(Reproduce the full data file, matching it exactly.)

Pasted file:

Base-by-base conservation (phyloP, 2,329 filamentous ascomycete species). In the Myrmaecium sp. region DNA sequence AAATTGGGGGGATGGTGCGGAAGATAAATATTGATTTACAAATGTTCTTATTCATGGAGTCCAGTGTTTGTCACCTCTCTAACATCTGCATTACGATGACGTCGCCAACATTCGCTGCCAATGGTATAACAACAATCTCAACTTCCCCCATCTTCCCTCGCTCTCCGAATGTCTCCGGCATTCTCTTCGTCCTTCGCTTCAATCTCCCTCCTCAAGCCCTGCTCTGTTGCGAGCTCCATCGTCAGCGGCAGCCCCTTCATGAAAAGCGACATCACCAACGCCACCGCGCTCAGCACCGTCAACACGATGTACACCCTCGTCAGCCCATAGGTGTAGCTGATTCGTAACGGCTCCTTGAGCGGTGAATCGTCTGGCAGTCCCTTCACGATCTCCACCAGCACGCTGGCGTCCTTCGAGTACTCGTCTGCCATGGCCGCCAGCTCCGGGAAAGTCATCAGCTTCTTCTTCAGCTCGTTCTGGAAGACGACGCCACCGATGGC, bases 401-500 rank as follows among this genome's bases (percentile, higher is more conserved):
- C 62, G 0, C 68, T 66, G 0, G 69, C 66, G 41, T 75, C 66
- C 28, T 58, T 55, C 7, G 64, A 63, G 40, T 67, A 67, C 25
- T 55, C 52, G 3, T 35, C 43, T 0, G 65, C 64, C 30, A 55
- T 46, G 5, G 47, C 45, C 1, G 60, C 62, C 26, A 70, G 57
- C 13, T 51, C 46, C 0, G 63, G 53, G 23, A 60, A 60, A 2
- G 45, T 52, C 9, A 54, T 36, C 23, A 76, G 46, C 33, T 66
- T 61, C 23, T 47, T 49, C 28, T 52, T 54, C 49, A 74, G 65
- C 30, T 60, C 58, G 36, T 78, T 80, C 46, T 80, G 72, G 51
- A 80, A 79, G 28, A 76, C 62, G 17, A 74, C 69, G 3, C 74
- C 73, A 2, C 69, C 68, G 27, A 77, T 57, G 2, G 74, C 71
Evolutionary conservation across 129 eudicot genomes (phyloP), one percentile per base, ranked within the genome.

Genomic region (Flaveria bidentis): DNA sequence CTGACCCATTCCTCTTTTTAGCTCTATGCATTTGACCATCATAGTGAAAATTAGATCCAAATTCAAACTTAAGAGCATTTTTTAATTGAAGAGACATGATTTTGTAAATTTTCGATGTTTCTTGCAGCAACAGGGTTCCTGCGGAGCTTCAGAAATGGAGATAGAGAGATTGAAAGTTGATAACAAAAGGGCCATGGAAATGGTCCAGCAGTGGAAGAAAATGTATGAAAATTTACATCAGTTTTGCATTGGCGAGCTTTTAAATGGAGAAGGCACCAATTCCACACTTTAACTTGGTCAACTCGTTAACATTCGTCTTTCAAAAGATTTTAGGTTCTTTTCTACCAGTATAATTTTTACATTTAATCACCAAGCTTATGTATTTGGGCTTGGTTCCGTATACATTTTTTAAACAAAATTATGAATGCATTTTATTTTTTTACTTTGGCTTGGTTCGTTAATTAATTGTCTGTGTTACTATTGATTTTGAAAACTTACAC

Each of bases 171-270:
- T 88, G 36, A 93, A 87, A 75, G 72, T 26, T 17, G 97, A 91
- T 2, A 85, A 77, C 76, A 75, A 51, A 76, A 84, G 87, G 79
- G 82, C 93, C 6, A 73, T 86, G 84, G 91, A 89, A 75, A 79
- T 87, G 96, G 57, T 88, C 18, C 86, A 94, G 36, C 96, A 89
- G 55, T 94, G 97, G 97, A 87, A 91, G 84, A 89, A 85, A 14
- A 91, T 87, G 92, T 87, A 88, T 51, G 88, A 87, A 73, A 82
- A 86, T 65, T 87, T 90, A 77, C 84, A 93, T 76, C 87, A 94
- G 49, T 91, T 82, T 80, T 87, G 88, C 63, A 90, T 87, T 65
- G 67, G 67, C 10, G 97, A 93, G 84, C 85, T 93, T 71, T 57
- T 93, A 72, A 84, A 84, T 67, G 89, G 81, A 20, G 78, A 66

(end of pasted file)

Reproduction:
Base-by-base conservation (phyloP, 2,329 filamentous ascomycete species). In the Myrmaecium sp. region DNA sequence AAATTGGGGGGATGGTGCGGAAGATAAATATTGATTTACAAATGTTCTTATTCATGGAGTCCAGTGTTTGTCACCTCTCTAACATCTGCATTACGATGACGTCGCCAACATTCGCTGCCAATGGTATAACAACAATCTCAACTTCCCCCATCTTCCCTCGCTCTCCGAATGTCTCCGGCATTCTCTTCGTCCTTCGCTTCAATCTCCCTCCTCAAGCCCTGCTCTGTTGCGAGCTCCATCGTCAGCGGCAGCCCCTTCATGAAAAGCGACATCACCAACGCCACCGCGCTCAGCACCGTCAACACGATGTACACCCTCGTCAGCCCATAGGTGTAGCTGATTCGTAACGGCTCCTTGAGCGGTGAATCGTCTGGCAGTCCCTTCACGATCTCCACCAGCACGCTGGCGTCCTTCGAGTACTCGTCTGCCATGGCCGCCAGCTCCGGGAAAGTCATCAGCTTCTTCTTCAGCTCGTTCTGGAAGACGACGCCACCGATGGC, bases 401-500 rank as follows among this genome's bases (percentile, higher is more conserved):
- C 62, G 0, C 68, T 66, G 0, G 69, C 66, G 41, T 75, C 66
- C 28, T 58, T 55, C 7, G 64, A 63, G 40, T 67, A 67, C 25
- T 55, C 52, G 3, T 35, C 43, T 0, G 65, C 64, C 30, A 55
- T 46, G 5, G 47, C 45, C 1, G 60, C 62, C 26, A 70, G 57
- C 13, T 51, C 46, C 0, G 63, G 53, G 23, A 60, A 60, A 2
- G 45, T 52, C 9, A 54, T 36, C 23, A 76, G 46, C 33, T 66
- T 61, C 23, T 47, T 49, C 28, T 52, T 54, C 49, A 74, G 65
- C 30, T 60, C 58, G 36, T 78, T 80, C 46, T 80, G 72, G 51
- A 80, A 79, G 28, A 76, C 62, G 17, A 74, C 69, G 3, C 74
- C 73, A 2, C 69, C 68, G 27, A 77, T 57, G 2, G 74, C 71
Evolutionary conservation across 129 eudicot genomes (phyloP), one percentile per base, ranked within the genome.

Genomic region (Flaveria bidentis): DNA sequence CTGACCCATTCCTCTTTTTAGCTCTATGCATTTGACCATCATAGTGAAAATTAGATCCAAATTCAAACTTAAGAGCATTTTTTAATTGAAGAGACATGATTTTGTAAATTTTCGATGTTTCTTGCAGCAACAGGGTTCCTGCGGAGCTTCAGAAATGGAGATAGAGAGATTGAAAGTTGATAACAAAAGGGCCATGGAAATGGTCCAGCAGTGGAAGAAAATGTATGAAAATTTACATCAGTTTTGCATTGGCGAGCTTTTAAATGGAGAAGGCACCAATTCCACACTTTAACTTGGTCAACTCGTTAACATTCGTCTTTCAAAAGATTTTAGGTTCTTTTCTACCAGTATAATTTTTACATTTAATCACCAAGCTTATGTATTTGGGCTTGGTTCCGTATACATTTTTTAAACAAAATTATGAATGCATTTTATTTTTTTACTTTGGCTTGGTTCGTTAATTAATTGTCTGTGTTACTATTGATTTTGAAAACTTACAC

Each of bases 171-270:
- T 88, G 36, A 93, A 87, A 75, G 72, T 26, T 17, G 97, A 91
- T 2, A 85, A 77, C 76, A 75, A 51, A 76, A 84, G 87, G 79
- G 82, C 93, C 6, A 73, T 86, G 84, G 91, A 89, A 75, A 79
- T 87, G 96, G 57, T 88, C 18, C 86, A 94, G 36, C 96, A 89
- G 55, T 94, G 97, G 97, A 87, A 91, G 84, A 89, A 85, A 14
- A 91, T 87, G 92, T 87, A 88, T 51, G 88, A 87, A 73, A 82
- A 86, T 65, T 87, T 90, A 77, C 84, A 93, T 76, C 87, A 94
- G 49, T 91, T 82, T 80, T 87, G 88, C 63, A 90, T 87, T 65
- G 67, G 67, C 10, G 97, A 93, G 84, C 85, T 93, T 71, T 57
- T 93, A 72, A 84, A 84, T 67, G 89, G 81, A 20, G 78, A 66